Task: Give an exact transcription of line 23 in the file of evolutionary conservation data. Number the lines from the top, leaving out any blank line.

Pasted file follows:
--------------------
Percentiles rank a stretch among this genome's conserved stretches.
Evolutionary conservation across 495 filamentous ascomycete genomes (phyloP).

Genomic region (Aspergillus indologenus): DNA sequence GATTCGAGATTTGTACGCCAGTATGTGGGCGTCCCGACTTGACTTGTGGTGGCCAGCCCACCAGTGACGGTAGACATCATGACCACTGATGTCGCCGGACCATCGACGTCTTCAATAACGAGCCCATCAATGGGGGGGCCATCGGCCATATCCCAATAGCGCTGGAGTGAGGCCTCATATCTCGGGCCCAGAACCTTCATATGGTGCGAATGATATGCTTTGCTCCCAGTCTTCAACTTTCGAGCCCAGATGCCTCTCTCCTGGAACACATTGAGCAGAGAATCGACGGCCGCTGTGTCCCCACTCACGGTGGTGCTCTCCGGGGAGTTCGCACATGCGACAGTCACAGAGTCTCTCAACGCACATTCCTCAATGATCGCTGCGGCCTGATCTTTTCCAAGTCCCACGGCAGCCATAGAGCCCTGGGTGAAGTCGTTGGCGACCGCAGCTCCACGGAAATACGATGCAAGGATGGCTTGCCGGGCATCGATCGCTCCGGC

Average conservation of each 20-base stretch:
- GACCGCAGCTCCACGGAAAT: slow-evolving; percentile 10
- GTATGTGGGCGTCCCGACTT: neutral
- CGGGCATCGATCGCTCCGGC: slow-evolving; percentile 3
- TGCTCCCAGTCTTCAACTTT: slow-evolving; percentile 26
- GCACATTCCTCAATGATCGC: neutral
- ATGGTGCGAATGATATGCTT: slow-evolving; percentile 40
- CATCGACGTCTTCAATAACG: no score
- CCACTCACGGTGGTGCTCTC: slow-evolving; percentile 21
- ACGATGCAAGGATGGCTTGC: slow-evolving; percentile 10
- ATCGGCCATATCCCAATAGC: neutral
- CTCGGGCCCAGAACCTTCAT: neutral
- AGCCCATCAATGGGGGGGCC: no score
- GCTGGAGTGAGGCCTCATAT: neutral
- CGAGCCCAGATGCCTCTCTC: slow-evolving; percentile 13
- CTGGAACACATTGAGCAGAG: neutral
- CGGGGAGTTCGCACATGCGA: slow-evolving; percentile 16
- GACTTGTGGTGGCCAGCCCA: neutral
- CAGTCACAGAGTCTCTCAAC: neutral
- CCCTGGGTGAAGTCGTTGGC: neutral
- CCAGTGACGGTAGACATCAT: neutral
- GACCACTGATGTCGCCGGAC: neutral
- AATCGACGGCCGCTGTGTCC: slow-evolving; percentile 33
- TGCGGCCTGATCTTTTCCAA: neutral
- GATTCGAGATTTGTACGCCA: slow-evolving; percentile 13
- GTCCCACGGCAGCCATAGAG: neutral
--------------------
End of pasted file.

- CCCTGGGTGAAGTCGTTGGC: neutral